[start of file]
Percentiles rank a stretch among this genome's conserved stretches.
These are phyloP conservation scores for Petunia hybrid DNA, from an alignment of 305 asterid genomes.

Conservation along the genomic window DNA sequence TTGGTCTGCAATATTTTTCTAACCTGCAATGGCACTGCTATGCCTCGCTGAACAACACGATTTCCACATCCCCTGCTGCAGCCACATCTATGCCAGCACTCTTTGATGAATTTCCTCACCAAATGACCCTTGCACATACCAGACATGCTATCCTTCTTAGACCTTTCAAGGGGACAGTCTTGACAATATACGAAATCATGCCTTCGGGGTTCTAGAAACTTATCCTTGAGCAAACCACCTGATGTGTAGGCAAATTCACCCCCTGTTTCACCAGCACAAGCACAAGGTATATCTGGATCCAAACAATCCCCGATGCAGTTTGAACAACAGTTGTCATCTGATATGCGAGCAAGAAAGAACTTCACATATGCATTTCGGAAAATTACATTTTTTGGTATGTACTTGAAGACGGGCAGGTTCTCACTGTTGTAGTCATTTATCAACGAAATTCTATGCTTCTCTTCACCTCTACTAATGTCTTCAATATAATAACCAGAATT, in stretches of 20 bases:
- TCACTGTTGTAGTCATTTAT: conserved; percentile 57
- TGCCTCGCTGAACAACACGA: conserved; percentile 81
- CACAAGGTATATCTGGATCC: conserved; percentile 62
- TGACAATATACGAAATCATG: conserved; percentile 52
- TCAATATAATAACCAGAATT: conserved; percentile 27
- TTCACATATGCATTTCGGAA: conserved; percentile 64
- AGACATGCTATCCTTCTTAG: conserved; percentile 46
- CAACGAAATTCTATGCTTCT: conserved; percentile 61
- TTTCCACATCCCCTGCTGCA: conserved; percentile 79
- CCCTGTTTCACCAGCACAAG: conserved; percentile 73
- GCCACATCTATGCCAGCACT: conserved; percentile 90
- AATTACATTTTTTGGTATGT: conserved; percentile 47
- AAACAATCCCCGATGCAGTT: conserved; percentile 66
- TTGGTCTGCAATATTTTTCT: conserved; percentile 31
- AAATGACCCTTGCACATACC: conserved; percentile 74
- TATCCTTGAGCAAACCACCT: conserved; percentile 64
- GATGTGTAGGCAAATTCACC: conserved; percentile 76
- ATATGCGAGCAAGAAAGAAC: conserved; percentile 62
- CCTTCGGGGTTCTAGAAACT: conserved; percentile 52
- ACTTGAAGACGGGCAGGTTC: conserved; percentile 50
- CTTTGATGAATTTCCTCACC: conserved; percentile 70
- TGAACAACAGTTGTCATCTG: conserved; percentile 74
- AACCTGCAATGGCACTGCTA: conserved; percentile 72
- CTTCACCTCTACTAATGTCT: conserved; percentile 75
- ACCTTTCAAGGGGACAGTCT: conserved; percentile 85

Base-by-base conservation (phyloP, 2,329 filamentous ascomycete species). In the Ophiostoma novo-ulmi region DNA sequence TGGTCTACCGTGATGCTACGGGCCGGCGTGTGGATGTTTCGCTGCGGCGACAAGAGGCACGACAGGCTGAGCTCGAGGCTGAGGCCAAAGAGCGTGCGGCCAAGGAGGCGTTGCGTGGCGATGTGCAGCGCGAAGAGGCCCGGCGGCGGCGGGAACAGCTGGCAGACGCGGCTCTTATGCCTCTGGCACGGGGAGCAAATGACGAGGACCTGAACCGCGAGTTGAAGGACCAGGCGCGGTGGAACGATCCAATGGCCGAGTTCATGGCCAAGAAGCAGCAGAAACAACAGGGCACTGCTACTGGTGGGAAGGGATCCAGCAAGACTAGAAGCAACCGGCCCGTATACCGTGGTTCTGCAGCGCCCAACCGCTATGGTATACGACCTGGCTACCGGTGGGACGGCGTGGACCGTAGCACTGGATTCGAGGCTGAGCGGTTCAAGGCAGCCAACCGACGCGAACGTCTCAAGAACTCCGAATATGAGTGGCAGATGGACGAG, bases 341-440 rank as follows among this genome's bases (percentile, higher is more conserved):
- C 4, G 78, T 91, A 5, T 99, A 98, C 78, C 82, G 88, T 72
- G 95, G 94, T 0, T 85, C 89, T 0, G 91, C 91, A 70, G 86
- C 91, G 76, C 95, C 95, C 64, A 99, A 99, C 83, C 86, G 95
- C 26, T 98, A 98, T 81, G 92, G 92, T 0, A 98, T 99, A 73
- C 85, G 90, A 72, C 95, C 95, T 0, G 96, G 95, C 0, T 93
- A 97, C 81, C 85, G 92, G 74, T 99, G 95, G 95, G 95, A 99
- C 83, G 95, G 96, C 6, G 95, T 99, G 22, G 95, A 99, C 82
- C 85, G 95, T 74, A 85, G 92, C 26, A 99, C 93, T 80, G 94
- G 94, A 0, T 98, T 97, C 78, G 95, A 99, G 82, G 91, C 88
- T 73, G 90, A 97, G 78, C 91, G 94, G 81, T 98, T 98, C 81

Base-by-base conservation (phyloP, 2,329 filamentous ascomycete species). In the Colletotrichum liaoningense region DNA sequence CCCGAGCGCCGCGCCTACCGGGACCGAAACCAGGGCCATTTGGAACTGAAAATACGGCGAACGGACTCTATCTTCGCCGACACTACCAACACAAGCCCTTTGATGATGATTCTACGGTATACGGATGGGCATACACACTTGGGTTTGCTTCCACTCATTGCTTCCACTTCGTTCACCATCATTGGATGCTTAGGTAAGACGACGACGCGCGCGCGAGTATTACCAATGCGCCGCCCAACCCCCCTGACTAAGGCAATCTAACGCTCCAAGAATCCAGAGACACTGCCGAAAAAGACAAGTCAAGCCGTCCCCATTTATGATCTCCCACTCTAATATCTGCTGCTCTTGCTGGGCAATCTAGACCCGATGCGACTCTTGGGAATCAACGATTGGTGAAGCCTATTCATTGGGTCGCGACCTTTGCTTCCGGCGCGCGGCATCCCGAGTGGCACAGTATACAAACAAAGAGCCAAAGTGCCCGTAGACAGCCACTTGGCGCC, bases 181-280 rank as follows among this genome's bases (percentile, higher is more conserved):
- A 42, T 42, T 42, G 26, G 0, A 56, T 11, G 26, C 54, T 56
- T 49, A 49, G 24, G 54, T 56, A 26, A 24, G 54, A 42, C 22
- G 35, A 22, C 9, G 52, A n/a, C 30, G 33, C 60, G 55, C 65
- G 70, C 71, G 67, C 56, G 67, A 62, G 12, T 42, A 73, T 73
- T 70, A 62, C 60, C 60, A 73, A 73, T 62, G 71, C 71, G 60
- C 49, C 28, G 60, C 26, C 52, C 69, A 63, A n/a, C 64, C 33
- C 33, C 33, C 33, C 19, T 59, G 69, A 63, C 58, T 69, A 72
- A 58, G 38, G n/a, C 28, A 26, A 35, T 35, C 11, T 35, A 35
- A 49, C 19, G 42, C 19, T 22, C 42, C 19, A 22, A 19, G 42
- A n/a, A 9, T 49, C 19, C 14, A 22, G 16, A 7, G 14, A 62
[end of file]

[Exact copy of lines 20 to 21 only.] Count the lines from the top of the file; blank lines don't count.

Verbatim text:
- GATGTGTAGGCAAATTCACC: conserved; percentile 76
- ATATGCGAGCAAGAAAGAAC: conserved; percentile 62